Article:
The beauty of all hops

Over at Gelf Magazine, I conducted an interview with Alan Hirsch, co-author of the new book The Beauty of Short Hops. Check it out.

Though Hirsch demonstrates a reasonably firm grasp of sabermetrics throughout the book, he argues that the numbers obscure the beauty of the sport. I don’t see it that way. It has never been clear to me why appreciating the beauty of the game and the tools used to attempt to quantify it need to be mutually exclusive.

I love baseball. I know that, and I spend enough of my waking hours watching, playing and thinking about baseball that I feel no need to defend my appreciation of the sport. And I love the whole thing. I love all the messy things that play out on a baseball field over a 162-game season and the way that 162-game season seems to wrap up so tidily on a baseball-reference page when it’s over. It’s damn-near perfect.

What I don’t love — and forgive me for a heavy-handed segue — is business.

Actually, I’m not sure “don’t love” is the right term. I don’t get it. It doesn’t happen for me. I’m not business-savvy.

I’m generally curious about stuff, so sometimes I’ll ask my friends with business jobs some specifics about what they do, and it’s like the part of my brain dedicated to processing it short-circuits. I’m decent at math and I can usually grasp economic principles, but someone at a party starts talking to me about the futures market and I start giggling like a lunatic or just sort of wander off toward the drinks.

Being a Mets fan the past few days — or at least trying to read anything about the Mets on the Internet — has required plunging through buckets of unsubstantiated and entirely speculative business nonsense to try to winnow out any real, meaningful baseball information. Even putting aside the irritating details that the Wilpons and David Einhorn haven’t even reached a deal yet, that the actual terms of the not-yet reached deal have not been disclosed, and that no one’s ever going to hold anyone accountable for some horribly irresponsible journalism, it’s not really about baseball anymore.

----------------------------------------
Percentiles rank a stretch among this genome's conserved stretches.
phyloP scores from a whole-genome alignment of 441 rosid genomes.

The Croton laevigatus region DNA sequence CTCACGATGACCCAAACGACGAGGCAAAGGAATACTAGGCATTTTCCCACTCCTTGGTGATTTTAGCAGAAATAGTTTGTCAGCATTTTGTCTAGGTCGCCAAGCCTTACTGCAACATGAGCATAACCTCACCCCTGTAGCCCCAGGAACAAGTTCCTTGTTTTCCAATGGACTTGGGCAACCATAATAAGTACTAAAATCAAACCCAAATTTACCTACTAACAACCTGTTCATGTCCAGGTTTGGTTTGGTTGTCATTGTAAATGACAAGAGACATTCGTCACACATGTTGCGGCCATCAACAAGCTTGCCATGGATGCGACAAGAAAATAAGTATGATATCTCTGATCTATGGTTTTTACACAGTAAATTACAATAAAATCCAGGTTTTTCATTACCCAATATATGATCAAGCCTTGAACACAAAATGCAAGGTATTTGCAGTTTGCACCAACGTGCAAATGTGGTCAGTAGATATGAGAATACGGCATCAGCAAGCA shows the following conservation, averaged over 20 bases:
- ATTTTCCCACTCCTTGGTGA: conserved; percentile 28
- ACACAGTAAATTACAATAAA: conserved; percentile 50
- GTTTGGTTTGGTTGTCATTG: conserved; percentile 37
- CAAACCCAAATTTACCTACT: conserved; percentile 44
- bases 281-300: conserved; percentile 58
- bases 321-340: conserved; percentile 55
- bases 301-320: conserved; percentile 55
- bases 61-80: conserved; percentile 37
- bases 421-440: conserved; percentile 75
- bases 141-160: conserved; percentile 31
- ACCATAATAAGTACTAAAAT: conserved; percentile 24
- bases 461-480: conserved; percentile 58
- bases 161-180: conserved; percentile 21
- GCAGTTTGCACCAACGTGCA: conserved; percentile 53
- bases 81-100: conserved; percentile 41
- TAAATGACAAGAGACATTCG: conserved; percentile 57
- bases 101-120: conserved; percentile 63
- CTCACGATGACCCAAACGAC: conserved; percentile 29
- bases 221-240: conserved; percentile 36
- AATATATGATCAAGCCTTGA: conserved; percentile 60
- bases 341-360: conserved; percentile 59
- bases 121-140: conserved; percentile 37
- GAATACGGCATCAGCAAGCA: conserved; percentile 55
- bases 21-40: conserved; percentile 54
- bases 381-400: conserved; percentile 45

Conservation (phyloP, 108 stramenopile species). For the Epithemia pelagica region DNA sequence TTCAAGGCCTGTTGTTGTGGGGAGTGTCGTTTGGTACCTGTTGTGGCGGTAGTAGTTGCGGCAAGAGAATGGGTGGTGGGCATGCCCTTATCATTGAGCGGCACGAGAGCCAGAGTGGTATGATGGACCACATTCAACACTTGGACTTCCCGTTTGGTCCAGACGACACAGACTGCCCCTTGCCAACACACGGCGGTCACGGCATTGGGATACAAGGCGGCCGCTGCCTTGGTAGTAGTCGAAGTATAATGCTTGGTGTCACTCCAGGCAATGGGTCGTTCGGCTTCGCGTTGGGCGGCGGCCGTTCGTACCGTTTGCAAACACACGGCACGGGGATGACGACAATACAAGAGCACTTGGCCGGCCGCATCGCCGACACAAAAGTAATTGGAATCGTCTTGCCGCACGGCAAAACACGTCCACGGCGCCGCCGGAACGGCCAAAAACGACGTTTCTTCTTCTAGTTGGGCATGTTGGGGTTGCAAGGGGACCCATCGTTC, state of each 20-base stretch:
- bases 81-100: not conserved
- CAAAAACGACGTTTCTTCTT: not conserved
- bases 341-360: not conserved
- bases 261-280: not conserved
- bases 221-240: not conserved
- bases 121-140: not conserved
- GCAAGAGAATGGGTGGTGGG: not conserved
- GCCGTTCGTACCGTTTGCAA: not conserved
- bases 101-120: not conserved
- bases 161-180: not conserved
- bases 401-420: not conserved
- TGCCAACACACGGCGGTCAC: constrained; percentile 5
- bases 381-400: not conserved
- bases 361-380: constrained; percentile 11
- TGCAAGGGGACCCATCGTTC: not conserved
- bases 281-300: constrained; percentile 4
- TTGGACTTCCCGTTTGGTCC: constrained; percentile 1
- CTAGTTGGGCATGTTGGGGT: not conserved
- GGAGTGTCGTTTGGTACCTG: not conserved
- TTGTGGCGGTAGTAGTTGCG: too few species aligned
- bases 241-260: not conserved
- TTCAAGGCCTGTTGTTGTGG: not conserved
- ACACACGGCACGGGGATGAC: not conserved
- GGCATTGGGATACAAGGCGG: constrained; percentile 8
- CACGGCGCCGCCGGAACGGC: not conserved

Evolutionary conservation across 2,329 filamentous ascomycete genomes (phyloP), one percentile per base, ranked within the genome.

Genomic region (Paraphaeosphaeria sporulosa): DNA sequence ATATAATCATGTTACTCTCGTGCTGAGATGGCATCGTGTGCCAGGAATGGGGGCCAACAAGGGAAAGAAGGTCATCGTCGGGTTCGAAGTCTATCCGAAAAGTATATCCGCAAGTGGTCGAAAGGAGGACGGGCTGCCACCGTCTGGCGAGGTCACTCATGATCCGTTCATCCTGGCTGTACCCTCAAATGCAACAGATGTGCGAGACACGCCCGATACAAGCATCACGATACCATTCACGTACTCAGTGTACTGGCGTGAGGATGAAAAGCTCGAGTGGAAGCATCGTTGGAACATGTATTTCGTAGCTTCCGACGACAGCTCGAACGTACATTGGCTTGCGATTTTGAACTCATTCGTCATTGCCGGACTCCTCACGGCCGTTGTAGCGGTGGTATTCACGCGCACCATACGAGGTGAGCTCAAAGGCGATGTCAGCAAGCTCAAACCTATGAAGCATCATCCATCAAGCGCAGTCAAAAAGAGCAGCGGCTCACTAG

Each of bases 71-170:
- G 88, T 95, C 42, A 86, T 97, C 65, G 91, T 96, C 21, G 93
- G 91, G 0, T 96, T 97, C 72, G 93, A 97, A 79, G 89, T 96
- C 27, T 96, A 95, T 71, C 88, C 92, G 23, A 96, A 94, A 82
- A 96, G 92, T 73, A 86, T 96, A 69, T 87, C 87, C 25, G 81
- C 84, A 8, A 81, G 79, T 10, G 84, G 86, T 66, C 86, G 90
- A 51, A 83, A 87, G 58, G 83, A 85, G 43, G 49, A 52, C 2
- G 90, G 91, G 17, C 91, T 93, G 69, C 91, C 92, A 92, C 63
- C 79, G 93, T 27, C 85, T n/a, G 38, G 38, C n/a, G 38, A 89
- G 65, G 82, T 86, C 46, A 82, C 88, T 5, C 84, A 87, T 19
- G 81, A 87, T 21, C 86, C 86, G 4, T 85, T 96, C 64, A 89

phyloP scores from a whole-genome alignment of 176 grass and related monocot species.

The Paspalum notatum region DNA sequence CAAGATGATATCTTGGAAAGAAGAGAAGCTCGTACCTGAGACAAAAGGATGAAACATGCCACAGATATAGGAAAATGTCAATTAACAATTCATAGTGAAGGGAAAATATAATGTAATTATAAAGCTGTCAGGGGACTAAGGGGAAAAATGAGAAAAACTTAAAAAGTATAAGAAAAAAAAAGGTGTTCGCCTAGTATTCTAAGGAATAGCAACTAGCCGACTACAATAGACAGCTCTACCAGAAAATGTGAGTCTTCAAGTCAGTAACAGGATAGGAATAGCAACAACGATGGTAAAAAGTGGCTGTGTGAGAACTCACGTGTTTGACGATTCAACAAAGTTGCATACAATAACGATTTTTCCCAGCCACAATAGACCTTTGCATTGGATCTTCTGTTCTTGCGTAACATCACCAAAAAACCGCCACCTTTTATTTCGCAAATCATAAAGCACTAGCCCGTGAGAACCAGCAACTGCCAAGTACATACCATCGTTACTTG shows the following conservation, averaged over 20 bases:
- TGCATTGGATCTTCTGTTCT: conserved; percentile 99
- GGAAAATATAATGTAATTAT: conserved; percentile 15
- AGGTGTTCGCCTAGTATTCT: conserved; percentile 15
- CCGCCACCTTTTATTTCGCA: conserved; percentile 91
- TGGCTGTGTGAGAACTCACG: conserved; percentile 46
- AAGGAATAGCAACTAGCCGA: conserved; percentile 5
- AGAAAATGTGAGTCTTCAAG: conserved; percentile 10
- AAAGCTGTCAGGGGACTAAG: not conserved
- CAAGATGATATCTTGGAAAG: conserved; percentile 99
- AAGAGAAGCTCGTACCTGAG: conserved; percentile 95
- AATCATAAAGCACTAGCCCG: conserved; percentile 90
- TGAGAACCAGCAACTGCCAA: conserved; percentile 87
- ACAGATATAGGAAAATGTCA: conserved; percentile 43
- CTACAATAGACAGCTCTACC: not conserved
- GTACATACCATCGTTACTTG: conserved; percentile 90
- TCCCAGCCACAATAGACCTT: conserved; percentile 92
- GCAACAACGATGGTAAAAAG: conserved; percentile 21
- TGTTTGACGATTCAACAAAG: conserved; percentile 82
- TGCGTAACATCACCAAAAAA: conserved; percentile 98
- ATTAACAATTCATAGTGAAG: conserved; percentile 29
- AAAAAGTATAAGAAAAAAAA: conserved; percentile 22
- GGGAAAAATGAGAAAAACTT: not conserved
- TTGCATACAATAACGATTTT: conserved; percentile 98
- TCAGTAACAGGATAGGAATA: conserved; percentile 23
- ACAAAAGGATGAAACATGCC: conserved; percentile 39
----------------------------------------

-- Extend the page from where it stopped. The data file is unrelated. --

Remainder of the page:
It’s about a complicated multi-million-dollar business deal between billionaires, and that — to me at least — just isn’t really all that compelling.

Bottom line is the Mets are going to be playing National League baseball in New York for the foreseeable future, and most of the time they’re going to spend a hell of a lot of money on payroll no matter who’s at the helm. Many Mets fans are rightfully upset over what Fred Wilpon said to the New Yorker about three of the Mets’ best players, but that’s a different issue, and very different from arguing over six steps of speculation past a haphazardly reported deal that hasn’t been made yet.

I work here at SNY, so you’re going to question my motivations. That’s fine. You can’t see me shrugging, but I’m shrugging.

David Einhorn and the Wilpons are negotiating the partial sale of a perfectly interesting baseball team that seems to be winning a few games in spite of a rash of injuries and some bizarre managerial decisions, and I find that way more interesting. More on that in a bit.

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